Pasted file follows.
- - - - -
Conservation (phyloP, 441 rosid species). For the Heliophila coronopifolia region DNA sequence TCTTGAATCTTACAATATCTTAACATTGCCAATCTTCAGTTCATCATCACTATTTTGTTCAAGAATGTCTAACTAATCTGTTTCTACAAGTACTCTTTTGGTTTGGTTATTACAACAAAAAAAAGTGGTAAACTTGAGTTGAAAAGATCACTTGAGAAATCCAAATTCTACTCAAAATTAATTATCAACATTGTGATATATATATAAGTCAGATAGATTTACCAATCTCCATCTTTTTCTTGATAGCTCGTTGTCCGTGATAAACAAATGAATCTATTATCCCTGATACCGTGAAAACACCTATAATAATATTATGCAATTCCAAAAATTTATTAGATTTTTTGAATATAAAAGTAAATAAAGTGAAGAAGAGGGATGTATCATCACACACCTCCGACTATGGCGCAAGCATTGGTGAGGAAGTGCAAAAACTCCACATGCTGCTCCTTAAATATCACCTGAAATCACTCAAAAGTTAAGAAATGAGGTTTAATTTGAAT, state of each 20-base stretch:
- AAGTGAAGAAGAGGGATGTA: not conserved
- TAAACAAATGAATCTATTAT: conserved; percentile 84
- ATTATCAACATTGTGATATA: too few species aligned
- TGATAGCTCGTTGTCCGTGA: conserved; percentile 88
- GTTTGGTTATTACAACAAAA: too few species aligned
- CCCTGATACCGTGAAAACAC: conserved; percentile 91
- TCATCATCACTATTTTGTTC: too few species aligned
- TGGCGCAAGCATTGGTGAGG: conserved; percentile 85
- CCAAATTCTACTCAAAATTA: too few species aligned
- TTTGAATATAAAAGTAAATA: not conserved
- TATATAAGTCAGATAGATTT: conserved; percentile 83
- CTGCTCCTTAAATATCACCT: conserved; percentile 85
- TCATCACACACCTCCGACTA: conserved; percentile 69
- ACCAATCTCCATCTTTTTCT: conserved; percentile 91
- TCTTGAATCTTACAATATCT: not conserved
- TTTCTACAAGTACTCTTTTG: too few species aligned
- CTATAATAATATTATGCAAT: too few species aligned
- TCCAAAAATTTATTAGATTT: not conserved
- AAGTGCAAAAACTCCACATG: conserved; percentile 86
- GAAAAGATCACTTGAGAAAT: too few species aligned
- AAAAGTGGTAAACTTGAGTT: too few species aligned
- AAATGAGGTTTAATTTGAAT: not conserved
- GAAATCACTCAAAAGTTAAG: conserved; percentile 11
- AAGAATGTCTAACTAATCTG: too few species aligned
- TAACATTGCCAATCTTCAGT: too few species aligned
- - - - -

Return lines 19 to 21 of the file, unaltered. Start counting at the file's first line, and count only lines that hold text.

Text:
- TCCAAAAATTTATTAGATTT: not conserved
- AAGTGCAAAAACTCCACATG: conserved; percentile 86
- GAAAAGATCACTTGAGAAAT: too few species aligned